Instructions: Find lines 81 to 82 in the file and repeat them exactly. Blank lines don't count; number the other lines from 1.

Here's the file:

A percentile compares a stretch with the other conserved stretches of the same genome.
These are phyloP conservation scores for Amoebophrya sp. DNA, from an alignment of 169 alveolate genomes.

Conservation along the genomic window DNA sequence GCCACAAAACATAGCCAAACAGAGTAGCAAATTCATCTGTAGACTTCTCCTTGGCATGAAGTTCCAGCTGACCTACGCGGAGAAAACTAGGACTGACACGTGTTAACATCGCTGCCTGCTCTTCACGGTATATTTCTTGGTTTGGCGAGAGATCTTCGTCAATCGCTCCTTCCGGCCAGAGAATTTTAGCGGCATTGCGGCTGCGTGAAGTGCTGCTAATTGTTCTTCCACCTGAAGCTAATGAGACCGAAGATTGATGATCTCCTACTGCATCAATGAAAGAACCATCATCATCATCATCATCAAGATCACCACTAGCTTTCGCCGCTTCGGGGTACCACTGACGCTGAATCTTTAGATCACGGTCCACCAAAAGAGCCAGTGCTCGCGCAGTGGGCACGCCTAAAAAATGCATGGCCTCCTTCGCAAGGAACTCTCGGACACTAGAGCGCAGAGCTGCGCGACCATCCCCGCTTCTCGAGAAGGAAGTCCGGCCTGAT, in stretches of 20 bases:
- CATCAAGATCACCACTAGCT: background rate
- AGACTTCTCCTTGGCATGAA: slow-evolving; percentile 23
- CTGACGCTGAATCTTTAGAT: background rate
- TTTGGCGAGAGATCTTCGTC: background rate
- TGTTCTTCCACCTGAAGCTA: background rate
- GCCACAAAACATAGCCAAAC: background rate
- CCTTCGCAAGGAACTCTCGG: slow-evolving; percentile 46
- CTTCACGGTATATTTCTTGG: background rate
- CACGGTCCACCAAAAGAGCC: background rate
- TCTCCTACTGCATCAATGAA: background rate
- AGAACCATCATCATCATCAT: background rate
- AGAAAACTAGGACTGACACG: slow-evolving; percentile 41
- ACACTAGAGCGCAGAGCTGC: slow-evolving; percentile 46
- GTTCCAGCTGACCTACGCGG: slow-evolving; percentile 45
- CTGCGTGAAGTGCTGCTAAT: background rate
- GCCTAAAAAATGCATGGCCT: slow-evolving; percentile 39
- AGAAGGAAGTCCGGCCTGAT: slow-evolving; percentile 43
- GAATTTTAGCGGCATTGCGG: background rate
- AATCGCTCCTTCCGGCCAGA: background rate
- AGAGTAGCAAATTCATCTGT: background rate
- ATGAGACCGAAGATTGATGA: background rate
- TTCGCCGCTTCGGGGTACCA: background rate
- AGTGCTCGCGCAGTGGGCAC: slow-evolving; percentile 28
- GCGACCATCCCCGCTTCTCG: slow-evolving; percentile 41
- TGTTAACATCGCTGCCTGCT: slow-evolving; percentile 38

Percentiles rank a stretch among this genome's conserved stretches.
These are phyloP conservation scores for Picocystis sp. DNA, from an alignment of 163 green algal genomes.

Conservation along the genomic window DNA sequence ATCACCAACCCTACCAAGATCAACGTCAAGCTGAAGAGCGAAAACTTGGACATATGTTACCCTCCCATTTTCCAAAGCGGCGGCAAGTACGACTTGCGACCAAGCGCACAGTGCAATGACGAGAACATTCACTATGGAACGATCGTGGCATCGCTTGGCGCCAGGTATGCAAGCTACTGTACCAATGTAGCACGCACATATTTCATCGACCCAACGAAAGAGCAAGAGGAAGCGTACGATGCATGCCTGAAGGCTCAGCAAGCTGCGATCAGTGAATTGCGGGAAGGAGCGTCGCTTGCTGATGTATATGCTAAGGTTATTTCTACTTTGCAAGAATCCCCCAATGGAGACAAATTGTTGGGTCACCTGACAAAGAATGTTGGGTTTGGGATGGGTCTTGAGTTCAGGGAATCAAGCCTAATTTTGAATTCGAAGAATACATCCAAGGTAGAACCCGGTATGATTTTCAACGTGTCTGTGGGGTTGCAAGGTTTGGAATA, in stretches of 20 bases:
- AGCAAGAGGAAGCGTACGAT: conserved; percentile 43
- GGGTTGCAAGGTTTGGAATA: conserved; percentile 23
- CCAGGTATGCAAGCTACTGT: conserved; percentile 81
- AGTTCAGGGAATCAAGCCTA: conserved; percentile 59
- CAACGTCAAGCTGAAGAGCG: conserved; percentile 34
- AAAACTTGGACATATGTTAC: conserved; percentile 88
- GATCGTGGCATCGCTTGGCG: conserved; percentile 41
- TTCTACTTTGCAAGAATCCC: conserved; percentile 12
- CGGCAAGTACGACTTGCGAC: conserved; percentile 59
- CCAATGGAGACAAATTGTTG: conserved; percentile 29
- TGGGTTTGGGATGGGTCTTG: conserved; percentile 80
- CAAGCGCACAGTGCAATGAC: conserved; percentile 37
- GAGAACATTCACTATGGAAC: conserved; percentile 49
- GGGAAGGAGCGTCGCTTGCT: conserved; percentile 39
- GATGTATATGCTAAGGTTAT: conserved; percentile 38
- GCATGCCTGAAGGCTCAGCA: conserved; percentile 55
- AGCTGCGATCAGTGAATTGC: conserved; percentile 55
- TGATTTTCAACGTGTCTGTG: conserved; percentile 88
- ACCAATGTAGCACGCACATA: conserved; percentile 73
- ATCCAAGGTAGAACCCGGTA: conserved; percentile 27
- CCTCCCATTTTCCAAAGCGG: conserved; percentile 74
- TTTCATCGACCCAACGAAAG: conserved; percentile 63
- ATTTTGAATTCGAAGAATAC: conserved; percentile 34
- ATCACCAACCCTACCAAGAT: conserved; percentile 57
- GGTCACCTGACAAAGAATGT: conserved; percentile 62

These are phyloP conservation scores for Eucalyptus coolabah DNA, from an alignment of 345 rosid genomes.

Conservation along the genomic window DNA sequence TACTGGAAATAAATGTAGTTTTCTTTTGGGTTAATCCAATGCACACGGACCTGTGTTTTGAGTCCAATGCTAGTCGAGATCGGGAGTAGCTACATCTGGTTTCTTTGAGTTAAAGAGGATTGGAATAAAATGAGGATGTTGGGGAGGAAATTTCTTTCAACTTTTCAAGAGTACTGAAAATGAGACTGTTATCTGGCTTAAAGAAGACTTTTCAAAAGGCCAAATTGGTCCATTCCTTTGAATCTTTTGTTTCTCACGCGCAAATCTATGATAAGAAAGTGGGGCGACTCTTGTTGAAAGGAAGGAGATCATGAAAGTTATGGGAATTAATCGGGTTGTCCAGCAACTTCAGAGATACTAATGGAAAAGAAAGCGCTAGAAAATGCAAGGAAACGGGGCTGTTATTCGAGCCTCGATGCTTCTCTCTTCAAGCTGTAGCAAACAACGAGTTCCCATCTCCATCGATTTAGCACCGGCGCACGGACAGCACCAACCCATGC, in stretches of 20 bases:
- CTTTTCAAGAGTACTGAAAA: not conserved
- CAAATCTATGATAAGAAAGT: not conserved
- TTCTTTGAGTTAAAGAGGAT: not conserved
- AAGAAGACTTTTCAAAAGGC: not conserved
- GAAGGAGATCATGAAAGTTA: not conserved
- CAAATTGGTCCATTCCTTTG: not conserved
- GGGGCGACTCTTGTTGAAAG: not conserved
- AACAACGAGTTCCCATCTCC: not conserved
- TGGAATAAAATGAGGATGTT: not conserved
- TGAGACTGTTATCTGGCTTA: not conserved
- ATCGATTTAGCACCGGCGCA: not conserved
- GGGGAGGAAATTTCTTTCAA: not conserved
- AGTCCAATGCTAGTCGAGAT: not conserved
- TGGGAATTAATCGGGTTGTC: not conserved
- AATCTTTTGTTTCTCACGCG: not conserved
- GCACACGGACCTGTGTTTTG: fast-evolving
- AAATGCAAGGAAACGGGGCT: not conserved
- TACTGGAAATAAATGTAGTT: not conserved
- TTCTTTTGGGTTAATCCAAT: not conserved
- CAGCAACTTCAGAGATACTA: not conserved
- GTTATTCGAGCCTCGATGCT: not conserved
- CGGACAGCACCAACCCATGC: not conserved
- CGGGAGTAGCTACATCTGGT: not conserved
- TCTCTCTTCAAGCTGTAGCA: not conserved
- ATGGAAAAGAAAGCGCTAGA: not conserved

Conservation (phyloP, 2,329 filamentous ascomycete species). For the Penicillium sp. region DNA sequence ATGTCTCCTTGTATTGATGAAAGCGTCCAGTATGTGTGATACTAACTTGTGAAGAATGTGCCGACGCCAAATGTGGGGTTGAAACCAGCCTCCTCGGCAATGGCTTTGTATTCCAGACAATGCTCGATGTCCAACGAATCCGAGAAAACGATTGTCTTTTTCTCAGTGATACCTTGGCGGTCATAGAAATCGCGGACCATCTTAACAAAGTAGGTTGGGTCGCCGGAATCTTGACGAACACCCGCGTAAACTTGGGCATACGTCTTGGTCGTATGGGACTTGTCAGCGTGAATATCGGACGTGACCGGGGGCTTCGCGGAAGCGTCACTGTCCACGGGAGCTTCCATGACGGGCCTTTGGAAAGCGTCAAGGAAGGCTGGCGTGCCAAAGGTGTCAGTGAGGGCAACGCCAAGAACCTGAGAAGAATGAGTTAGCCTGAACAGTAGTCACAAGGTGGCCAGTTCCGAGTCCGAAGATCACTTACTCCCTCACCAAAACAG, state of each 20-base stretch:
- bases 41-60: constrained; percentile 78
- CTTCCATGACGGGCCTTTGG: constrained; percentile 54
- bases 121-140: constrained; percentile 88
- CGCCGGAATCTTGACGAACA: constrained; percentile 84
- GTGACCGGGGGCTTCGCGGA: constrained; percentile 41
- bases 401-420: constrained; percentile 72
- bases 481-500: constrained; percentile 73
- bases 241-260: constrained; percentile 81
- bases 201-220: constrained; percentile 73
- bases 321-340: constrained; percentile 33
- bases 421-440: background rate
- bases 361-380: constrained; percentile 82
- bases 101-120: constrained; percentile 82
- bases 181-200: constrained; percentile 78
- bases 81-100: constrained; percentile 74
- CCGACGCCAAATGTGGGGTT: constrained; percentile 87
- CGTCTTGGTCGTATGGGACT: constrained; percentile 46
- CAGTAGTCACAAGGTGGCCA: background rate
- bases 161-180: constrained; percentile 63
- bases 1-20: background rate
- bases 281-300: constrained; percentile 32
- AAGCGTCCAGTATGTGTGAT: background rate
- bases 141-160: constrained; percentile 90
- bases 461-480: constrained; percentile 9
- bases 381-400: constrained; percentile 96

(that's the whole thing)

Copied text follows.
- CGGGAGTAGCTACATCTGGT: not conserved
- TCTCTCTTCAAGCTGTAGCA: not conserved